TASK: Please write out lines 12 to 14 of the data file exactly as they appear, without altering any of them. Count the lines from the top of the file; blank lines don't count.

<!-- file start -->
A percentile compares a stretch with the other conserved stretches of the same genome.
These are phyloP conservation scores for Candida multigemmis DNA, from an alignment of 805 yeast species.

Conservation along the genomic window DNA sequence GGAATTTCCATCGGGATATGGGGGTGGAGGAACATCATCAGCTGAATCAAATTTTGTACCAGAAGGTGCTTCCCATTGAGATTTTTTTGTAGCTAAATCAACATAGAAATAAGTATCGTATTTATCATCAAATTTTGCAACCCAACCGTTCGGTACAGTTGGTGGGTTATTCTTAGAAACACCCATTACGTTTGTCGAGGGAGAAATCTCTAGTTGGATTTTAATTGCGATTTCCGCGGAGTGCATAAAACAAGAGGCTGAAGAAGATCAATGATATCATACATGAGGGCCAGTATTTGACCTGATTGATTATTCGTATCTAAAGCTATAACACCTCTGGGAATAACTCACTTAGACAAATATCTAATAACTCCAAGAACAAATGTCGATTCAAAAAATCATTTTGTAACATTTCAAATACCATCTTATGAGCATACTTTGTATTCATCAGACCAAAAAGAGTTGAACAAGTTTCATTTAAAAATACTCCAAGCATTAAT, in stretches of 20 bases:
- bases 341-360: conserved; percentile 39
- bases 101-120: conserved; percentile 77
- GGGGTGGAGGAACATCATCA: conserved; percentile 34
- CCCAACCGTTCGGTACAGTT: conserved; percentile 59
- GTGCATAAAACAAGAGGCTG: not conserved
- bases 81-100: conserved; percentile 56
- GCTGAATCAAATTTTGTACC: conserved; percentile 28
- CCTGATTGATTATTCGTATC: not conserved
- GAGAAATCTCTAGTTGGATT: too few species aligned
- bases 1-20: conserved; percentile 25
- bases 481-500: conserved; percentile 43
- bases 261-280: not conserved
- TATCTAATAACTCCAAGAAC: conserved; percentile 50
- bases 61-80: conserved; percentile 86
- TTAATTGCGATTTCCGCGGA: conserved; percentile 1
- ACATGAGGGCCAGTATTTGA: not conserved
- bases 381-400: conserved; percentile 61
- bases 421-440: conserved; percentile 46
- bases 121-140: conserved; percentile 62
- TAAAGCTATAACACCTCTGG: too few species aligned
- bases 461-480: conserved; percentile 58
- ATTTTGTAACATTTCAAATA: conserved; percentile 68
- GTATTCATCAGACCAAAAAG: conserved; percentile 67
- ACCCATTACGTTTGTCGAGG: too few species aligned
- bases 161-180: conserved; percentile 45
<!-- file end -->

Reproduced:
- GAGAAATCTCTAGTTGGATT: too few species aligned
- bases 1-20: conserved; percentile 25
- bases 481-500: conserved; percentile 43